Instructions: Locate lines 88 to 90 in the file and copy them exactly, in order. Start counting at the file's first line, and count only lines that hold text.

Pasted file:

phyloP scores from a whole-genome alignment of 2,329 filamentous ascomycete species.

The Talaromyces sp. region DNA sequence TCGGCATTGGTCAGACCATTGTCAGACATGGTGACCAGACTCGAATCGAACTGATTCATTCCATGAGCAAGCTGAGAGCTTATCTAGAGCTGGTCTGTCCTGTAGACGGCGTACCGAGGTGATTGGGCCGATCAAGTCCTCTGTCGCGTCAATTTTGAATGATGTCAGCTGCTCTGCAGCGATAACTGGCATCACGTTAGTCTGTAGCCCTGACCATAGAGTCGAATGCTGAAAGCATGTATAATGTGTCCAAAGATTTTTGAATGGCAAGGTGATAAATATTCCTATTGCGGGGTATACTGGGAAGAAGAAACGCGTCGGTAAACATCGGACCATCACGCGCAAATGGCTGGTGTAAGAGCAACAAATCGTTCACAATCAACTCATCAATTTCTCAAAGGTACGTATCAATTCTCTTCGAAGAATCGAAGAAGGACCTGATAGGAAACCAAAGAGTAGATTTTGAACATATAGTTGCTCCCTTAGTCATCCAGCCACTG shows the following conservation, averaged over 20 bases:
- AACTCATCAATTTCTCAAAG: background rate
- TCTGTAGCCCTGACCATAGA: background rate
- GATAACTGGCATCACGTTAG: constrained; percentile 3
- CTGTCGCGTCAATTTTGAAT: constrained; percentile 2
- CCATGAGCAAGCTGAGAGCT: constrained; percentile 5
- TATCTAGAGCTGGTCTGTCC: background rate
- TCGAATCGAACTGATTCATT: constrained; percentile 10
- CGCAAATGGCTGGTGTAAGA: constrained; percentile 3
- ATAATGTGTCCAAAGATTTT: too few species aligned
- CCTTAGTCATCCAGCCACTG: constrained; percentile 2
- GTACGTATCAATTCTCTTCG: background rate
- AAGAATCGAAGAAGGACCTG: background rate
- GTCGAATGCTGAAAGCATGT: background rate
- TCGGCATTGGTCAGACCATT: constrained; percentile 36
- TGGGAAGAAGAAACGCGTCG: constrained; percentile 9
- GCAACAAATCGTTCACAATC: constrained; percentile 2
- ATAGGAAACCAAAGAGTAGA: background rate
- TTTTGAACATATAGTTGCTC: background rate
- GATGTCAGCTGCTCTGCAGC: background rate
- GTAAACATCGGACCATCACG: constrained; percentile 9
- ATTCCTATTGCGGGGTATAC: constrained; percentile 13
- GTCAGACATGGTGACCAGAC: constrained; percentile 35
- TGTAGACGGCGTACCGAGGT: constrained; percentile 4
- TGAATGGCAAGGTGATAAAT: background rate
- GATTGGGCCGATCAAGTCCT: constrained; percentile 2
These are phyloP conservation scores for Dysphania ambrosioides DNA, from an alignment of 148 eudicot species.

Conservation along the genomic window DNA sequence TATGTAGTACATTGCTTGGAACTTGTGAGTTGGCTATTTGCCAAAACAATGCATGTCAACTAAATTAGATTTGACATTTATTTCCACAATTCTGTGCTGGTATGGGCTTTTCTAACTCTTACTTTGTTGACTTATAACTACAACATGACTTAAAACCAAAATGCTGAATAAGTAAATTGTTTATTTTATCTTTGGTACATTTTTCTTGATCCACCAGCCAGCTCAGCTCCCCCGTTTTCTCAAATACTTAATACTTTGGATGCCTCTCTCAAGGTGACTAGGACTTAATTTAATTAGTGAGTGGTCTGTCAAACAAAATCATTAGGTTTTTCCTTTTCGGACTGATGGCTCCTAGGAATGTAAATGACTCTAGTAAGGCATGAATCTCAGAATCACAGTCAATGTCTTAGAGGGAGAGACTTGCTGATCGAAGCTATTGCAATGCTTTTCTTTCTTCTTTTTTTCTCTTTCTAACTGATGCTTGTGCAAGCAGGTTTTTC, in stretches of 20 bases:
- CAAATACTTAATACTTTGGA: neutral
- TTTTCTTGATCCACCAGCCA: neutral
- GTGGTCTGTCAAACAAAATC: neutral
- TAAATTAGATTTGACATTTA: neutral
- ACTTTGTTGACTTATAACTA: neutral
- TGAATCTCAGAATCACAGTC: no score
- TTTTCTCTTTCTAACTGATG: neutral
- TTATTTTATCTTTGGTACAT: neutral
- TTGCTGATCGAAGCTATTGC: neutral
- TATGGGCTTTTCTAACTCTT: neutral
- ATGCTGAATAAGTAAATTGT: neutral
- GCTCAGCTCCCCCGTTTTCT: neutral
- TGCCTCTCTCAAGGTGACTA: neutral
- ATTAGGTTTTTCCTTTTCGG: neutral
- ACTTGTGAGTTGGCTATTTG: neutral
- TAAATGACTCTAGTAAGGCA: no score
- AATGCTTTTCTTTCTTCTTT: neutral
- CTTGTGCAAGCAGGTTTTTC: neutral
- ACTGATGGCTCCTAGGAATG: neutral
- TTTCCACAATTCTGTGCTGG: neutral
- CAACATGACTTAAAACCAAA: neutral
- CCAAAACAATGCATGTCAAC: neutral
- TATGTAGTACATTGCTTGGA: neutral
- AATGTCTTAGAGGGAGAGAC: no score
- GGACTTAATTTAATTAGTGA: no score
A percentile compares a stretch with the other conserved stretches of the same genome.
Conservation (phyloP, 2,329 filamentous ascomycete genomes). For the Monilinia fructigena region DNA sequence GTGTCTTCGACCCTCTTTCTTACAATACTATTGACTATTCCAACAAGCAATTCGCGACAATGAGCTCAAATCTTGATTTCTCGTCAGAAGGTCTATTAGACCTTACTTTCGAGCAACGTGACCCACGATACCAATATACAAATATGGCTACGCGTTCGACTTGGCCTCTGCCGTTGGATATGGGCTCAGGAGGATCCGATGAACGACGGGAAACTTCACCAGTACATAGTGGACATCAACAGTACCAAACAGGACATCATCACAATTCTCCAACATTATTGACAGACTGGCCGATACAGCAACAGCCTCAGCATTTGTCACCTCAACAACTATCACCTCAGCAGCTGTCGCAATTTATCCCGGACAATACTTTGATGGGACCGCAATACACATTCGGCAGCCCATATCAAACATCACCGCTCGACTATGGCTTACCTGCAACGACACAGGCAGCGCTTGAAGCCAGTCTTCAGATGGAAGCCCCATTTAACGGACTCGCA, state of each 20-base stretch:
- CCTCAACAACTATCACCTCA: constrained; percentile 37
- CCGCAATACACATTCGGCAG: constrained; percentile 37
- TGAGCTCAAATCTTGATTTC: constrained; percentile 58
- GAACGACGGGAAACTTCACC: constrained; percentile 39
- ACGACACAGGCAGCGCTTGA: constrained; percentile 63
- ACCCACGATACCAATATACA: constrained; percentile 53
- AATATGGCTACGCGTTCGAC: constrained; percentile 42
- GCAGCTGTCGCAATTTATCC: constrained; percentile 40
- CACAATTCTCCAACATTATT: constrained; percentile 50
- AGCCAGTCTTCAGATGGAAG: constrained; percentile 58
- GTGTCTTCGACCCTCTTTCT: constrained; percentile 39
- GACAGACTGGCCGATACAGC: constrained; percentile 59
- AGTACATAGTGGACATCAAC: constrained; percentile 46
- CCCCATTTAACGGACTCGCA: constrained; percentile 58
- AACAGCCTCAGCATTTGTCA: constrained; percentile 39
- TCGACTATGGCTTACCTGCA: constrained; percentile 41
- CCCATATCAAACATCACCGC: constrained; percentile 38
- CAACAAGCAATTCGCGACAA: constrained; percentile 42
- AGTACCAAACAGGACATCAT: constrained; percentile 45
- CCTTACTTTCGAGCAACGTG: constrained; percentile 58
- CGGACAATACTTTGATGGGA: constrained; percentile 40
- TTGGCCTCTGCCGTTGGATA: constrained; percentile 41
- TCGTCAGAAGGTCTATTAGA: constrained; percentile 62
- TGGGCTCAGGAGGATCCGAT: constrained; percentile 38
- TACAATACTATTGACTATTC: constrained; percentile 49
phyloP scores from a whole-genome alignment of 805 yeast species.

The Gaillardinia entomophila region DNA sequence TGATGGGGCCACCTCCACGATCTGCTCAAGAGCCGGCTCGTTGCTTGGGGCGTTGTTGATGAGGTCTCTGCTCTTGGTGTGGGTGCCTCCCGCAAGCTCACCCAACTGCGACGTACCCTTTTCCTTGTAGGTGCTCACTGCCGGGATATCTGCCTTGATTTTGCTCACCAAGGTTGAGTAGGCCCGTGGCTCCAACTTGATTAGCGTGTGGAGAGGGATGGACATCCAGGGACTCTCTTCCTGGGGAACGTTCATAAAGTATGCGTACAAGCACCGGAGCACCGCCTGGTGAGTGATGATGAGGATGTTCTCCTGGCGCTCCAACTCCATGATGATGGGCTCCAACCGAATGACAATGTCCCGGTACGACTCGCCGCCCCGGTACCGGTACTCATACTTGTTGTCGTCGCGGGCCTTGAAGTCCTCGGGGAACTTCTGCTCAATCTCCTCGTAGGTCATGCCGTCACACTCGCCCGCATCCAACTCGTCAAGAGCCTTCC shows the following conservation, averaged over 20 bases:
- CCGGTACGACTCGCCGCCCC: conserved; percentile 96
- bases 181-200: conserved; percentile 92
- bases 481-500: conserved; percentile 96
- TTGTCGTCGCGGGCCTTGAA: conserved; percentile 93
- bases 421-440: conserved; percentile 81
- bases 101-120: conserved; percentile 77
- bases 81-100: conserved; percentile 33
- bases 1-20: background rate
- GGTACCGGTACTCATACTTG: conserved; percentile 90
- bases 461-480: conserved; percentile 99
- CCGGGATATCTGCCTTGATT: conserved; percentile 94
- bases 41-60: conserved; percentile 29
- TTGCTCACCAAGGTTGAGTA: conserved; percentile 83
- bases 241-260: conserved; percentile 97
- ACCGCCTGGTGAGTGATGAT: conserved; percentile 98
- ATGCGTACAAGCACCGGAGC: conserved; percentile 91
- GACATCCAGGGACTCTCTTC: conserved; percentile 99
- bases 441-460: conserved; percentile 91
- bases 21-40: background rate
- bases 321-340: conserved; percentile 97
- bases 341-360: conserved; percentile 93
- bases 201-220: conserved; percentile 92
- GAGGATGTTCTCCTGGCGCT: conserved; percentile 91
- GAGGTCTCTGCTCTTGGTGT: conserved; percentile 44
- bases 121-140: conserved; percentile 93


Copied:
- bases 421-440: conserved; percentile 81
- bases 101-120: conserved; percentile 77
- bases 81-100: conserved; percentile 33